Jump to content

Ok stupid question, but I want to know if killing black holes are possible


Recommended Posts

I know black holes would eventually die to hawking radiation, but that takes a stupid amount of time, like a ton of time.

Is there some kind of technology or theory to kill a black hole with some kind of weapon, like even maybe a lazer that emits a ton of hawking radiation.

 

I'm curious

Link to comment
Share on other sites

You'd have to steal energy out of it somehow. If you made it so the space around the black hole was producing those particle pairs that lead to Hawking radiation in greater quantity, you could accelerate the process. But this:

Quote

You'd have to steal energy out of it somehow.

sounds a lot like an impossible statement.

Link to comment
Share on other sites

18 minutes ago, cubinator said:

You'd have to steal energy out of it somehow. If you made it so the space around the black hole was producing those particle pairs that lead to Hawking radiation in greater quantity, you could accelerate the process. But this:

sounds a lot like an impossible statement.

Granted, this has limits

Link to comment
Share on other sites

With the current understanding of physics- unlikely.

And the fact of possibility of existence of such dead corners (together with the perpetuum mobile of unlimited expansion ) illustrates how far is its current iteration from the real picture of the Universe.

Link to comment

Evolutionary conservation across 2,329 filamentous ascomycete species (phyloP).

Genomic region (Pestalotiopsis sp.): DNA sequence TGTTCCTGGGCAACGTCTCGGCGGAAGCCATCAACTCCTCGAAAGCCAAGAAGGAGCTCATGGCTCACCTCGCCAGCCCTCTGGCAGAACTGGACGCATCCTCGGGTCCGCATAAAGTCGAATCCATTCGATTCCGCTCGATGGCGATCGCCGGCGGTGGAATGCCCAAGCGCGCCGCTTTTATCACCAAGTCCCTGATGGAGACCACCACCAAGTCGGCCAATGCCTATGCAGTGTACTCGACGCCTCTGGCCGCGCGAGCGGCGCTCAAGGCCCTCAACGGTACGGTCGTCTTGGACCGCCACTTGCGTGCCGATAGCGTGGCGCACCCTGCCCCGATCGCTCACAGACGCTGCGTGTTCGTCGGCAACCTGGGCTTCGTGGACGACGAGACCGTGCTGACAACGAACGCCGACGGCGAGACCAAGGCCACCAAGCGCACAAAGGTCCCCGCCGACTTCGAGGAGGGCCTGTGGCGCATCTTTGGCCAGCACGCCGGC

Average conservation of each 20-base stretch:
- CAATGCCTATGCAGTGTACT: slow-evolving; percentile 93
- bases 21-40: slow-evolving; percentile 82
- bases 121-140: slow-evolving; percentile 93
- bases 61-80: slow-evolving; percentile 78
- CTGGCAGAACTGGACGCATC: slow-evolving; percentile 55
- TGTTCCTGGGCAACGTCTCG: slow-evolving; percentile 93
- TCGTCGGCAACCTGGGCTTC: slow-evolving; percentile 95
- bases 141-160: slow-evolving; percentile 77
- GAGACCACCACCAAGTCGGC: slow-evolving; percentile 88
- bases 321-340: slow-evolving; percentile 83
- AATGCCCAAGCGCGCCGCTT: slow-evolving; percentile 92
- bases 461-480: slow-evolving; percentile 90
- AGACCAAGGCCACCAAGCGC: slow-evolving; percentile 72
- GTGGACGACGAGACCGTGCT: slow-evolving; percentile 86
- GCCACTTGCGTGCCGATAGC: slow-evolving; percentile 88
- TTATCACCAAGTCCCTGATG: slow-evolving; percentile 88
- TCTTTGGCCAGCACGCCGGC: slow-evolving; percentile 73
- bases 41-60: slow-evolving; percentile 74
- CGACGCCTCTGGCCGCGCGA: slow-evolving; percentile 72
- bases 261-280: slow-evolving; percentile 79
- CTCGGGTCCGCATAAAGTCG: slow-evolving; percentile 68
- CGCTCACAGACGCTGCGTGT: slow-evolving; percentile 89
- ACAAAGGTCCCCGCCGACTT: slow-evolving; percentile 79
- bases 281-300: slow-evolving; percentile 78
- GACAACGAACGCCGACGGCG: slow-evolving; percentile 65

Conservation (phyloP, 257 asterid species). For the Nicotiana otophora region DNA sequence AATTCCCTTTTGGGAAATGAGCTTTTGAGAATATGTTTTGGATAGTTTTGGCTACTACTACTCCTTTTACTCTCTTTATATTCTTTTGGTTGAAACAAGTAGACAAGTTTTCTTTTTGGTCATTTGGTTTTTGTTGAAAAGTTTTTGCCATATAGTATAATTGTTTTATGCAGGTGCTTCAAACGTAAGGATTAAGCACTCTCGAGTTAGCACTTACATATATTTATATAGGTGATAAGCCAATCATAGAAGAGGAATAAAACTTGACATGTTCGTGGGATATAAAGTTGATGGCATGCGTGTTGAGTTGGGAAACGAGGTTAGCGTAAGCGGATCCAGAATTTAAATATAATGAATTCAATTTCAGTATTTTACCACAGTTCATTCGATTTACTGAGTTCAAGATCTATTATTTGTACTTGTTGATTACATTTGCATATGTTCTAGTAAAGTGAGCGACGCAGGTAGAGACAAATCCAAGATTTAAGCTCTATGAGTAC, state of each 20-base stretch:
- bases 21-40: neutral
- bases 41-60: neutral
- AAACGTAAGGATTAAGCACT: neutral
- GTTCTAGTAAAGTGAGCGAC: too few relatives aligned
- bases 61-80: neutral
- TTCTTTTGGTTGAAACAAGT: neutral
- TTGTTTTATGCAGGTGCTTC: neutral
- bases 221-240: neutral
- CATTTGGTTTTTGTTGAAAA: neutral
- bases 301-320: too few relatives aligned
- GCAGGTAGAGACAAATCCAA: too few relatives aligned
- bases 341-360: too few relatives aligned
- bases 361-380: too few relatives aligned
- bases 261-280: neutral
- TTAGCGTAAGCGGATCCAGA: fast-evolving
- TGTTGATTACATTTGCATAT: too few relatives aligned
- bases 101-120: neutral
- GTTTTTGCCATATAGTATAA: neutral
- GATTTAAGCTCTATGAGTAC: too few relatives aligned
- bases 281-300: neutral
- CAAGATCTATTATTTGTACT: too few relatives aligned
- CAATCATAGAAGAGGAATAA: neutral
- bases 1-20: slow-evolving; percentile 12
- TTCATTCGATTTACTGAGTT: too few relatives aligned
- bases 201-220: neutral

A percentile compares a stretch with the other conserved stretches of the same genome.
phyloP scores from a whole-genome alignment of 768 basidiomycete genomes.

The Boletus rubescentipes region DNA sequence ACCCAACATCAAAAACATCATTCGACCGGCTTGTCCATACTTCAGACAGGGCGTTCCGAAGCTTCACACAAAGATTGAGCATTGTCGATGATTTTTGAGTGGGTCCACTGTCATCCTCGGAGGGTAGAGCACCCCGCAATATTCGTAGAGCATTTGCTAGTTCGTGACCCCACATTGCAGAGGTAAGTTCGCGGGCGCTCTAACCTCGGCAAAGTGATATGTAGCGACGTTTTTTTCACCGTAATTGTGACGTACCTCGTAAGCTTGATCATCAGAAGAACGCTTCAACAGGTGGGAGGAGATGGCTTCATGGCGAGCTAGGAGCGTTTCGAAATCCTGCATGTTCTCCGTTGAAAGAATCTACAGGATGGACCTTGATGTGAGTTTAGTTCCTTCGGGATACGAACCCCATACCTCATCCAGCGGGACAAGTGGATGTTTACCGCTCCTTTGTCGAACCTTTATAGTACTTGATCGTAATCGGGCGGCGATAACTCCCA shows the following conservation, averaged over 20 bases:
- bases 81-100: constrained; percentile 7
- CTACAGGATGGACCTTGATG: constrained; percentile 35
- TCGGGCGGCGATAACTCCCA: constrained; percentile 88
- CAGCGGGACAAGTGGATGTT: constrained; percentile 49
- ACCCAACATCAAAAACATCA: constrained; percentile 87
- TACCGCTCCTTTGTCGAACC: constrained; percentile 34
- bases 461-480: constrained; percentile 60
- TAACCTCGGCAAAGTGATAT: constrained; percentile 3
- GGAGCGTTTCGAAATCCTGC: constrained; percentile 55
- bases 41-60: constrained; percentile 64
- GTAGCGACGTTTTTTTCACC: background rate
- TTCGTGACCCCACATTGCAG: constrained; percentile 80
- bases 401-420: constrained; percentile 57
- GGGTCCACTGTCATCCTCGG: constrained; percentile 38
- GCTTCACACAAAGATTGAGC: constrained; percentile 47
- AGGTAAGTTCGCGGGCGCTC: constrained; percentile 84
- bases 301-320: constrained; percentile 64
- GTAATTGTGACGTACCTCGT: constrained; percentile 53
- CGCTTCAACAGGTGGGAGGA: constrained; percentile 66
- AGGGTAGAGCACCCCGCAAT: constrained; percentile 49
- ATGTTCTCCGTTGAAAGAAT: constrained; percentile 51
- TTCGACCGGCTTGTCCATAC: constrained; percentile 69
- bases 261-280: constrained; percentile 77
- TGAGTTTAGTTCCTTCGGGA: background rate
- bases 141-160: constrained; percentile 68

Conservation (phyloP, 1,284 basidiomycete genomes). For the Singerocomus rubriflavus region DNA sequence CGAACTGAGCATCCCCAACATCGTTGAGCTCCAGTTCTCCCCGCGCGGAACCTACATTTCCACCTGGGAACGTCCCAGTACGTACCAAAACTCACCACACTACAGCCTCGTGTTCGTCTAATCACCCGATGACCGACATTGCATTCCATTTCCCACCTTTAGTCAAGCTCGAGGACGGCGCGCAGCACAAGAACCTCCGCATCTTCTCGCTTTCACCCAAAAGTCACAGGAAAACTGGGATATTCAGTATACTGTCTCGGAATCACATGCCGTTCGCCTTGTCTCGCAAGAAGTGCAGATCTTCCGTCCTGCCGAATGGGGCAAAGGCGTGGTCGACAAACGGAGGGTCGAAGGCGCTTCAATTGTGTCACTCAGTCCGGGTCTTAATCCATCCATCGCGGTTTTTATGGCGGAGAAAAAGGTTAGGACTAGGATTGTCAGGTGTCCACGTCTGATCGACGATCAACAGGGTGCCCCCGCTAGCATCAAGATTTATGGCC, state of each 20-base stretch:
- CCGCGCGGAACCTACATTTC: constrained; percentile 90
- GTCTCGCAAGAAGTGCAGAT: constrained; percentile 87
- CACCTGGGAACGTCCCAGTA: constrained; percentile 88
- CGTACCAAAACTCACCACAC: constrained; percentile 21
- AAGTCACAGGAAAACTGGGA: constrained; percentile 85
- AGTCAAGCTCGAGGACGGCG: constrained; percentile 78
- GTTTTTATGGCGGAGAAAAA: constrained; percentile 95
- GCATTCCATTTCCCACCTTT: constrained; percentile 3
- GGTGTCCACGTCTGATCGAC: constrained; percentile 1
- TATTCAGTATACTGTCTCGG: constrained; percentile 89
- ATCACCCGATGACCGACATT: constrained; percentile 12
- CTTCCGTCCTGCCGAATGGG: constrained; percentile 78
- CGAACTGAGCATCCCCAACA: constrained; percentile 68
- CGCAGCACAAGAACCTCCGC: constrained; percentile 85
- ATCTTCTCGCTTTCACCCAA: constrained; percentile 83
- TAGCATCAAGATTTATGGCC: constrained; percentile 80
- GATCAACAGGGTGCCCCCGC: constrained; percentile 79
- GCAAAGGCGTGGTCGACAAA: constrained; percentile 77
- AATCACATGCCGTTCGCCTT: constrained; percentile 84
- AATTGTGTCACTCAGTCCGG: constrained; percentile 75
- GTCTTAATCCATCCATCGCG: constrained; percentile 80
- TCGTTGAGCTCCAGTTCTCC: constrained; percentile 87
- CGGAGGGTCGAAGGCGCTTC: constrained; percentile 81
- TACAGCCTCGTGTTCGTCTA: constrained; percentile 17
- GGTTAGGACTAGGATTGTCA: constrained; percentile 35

Share on other sites

6 hours ago, NFUN said:

But what if we do it...

7 hours ago, StrandedonEarth said:

With a bigger black hole?

via the Penrose Process! Here is the idea. We drop the black hole we want to recycle into an even bigger black hole that is already rotating. The theoretical limit on how much angular momentum we can give it would actually convert 100% of the smaller black hole's mass into kinetic energy of the larger black hole. We can then use Penrose Process to extract that energy back from the ergosphere. Profit!

 

7 hours ago, The Doodling Astronaut said:

like even maybe a lazer that emits a ton of hawking radiation

Thor Odinson on a pogo stick, can't you ask something simpler? You're basically asking if a medium consisting of black holes can lase. I mean, yeah, technically, as far as our understanding of these things goes, I guess it's an inverted population state if you have a matrix of black holes in a vacuum. Somehow. But I'm not touching that bag of Plank gremlins with a Hubble length pole until somebody sorts out quantum gravity. Lasing is inherently quantum, and we haven't even figured out how Hawking radiation squares with quantum nature of vacuum near event horizon, because our math for vacuum disintegrates near event horizon. You wouldn't think that'd be possible, and yet, here we are. So I propose we stick to simple topics, like warp drives and black hole dynamos and leave Hawking lasers to better times.

Link to comment
Share on other sites

I may have read once that more massive black holes "leak" Hawking radiation at a higher rate than lower mass black holes. So, if you accelerate a black hole to a substantial percentage of the speed of light (easy, right?) its relativistic mass increases and it evaporates through Hawking radiation faster than it would otherwise. This approaches fitting the definition of "killing" a black hole.

I'm sure there are reasons why this doesn't really work. For instance, (a) does relativistic mass count for this purpose?; (b) "faster than it would otherwise" may only apply in a frame of reference that isn't useful; (c) I'm an idiot; (d) ...

 

 

Link to comment
Share on other sites

4 hours ago, Kerwood Floyd said:

I may have read once that more massive black holes "leak" Hawking radiation at a higher rate than lower mass black holes. So, if you accelerate a black hole to a substantial percentage of the speed of light (easy, right?) its relativistic mass increases and it evaporates through Hawking radiation faster than it would otherwise. This approaches fitting the definition of "killing" a black hole.